Mumbai: The Sensex is likely to rule between 13,200 and 14,400 points and the rupee may touch Rs 54-55 by June next, Credit Suisse India has said in a report.
"We remain bearish on the overall market, with downside risks to both multiples as well as earnings. The Sensex is likely to fall in the range between 13,200 and 14,400 points and the rupee may touch Rs 54-55 by June 2012," Credit Suisse India equity strategy head Neelkanth Mishra told reporters here.
The market is not trading at its face value and possibility of downtrend is most likely, he said while releasing the Credit Suisse India 2012 Outlook report here.
The trend is already clear, he said and pointed out that "Q2 was the first quarter in two years to see a y-o-y decline in profits for companies in the Nifty. More worrying is that this happened despite a 20 percent annual sales growth, thus indicating continuing margin depletion, which is already at a three-year low.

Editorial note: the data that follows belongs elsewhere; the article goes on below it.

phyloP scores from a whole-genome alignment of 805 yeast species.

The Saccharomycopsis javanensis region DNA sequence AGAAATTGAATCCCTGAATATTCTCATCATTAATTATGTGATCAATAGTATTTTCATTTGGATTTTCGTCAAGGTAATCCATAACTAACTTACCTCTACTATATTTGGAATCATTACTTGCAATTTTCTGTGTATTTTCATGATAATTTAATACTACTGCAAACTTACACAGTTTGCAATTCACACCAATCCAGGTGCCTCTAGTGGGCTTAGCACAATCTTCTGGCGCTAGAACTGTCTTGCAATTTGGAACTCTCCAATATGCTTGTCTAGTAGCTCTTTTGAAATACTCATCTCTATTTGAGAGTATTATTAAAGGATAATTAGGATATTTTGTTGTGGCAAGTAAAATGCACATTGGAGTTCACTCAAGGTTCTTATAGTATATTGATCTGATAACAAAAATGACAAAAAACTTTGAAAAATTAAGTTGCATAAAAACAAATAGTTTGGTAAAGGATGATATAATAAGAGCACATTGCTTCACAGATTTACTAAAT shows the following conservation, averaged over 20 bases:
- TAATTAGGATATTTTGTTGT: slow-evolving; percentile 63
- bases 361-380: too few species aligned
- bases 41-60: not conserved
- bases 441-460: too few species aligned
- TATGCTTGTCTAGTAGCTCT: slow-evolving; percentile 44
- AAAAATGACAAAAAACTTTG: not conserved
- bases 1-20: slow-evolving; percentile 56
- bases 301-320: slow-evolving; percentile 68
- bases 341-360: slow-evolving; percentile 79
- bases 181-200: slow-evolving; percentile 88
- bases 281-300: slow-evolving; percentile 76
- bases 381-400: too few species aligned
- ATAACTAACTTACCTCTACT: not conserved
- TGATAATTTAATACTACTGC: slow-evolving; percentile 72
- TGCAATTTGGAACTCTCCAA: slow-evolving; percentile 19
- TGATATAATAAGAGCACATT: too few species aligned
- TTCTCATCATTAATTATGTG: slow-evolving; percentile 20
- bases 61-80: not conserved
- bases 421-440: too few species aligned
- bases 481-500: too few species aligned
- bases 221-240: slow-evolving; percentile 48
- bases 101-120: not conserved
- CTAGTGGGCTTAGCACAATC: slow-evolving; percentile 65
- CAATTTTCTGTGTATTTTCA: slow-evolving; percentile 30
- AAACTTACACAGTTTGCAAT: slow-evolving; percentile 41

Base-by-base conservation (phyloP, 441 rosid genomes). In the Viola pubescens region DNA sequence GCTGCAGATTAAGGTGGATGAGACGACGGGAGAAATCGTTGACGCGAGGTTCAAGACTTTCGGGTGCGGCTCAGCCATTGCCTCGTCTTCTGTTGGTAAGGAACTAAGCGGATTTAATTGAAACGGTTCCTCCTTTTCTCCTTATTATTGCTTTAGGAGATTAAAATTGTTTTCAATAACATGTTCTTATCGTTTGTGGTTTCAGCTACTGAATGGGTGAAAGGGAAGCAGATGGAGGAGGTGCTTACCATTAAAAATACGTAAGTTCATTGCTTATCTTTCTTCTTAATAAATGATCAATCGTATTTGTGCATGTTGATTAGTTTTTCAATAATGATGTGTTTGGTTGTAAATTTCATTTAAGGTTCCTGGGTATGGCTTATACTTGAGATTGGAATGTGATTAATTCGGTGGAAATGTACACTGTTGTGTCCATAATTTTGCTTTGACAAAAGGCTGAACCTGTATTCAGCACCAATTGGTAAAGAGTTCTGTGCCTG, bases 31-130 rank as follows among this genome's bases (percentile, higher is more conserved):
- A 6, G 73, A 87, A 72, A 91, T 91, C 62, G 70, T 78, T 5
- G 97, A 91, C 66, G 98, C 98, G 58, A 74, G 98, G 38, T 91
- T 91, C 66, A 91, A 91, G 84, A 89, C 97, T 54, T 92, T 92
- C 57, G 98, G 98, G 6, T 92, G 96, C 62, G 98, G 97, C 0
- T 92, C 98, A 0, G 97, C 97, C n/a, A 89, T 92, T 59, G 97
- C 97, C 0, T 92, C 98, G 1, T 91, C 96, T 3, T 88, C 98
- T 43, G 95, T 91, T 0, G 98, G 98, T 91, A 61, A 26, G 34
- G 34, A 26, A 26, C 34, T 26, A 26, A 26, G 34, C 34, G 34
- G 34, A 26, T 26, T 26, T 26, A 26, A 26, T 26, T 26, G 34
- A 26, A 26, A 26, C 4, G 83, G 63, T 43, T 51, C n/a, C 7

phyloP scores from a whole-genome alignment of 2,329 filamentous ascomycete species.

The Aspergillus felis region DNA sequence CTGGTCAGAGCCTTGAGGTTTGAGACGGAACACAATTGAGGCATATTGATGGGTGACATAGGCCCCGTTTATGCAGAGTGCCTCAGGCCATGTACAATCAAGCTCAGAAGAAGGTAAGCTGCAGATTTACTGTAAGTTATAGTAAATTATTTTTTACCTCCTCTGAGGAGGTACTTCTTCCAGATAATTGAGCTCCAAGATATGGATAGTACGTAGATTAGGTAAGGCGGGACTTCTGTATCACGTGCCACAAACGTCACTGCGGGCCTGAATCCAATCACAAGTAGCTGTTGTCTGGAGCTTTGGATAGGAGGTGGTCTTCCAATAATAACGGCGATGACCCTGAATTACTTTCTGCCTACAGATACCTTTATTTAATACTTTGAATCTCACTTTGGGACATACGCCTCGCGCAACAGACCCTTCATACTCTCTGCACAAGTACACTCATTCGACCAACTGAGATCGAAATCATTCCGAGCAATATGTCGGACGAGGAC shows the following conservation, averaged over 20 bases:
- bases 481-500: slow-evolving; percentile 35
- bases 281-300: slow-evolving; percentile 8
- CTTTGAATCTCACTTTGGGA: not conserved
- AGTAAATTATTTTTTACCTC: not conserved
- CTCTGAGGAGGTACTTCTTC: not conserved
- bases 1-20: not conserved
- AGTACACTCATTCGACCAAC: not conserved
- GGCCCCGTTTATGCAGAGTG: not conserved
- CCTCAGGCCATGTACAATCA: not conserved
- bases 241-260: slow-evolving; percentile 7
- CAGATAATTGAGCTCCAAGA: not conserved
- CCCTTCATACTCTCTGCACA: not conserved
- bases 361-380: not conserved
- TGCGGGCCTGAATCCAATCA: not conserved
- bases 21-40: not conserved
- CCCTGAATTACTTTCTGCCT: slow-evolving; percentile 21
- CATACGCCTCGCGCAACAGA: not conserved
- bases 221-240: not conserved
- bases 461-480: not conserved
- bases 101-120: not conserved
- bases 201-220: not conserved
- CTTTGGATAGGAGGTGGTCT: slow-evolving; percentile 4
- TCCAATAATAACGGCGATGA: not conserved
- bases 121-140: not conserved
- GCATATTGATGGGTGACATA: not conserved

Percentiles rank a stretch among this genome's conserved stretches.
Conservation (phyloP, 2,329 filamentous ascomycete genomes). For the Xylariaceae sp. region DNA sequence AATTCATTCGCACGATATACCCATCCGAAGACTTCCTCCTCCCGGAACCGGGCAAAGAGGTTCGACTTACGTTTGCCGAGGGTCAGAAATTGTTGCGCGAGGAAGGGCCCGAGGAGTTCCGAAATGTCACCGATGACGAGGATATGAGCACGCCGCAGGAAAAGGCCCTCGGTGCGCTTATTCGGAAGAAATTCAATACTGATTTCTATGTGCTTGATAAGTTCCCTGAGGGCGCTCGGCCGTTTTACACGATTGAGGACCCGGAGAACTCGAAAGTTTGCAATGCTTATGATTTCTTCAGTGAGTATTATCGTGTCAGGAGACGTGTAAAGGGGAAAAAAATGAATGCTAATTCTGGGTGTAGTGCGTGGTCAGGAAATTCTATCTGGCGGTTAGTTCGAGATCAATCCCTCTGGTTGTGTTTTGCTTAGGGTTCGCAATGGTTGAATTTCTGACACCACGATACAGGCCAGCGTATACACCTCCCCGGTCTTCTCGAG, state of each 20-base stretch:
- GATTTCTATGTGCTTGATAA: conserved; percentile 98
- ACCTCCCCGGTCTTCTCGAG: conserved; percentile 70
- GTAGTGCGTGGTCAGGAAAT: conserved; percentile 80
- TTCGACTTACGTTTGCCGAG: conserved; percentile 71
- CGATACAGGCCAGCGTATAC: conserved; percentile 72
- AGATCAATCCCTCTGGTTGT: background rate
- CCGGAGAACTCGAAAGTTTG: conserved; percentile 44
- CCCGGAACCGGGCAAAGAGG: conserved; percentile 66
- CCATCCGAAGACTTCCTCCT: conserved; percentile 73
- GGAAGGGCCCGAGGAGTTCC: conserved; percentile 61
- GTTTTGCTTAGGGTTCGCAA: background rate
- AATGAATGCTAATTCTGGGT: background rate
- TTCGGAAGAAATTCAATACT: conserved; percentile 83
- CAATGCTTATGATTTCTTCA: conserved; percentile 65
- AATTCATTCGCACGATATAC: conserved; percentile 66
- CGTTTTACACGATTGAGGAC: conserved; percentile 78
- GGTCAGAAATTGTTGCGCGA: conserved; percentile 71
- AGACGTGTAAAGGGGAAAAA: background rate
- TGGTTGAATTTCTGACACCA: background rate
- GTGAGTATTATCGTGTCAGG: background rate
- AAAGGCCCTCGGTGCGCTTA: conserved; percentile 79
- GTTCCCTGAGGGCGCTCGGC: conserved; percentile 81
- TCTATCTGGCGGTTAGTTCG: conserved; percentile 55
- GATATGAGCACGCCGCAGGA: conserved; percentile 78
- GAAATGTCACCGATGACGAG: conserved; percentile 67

"We fear that a potential slowdown could impact sales and could put further pressure on operating profit growth due to negative operating leverage," the report said.
The rupee has been one of the weakest currencies globally in 2011 and the weakest in Asia, falling 17 percent since August alone. Credit Suisse believes the rupee would continue to be weaker.
Mishra pointed out that the rupee is likely to continue to weaken over the next three-to-six months, putting more pressure on inflation, delaying rate cuts and hurting foreign- investor returns.
"We expect the rupee to touch Rs 54-55 by June next, but it is unlikely to touch Rs 60," Mishra said, adding only debt flows can potentially support the rupee.
However, the stress on European banks and depletion of risk appetite could keep the dollar access for domestic corporates restricted. As a result, estimates and prospects for companies that have dollar revenues but rupee costs have not been updated so far, IT services and pharma exporters in particular, the report said.
"We expect the domestic IT services sector to particularly get a second headwind with a structural downward revision in rupee estimates," it said.
In a sustained high interest rate and risk-averse environment, the agency believes rate sensitive sectors are likely to remain under pressure. Further, high interest rates and slowing growth will continue to pressure asset quality at banks.
On the high government borrowing, the report said it is also likely to put pressure on credit growth.
First Published: Wednesday, December 7, 2011, 23:30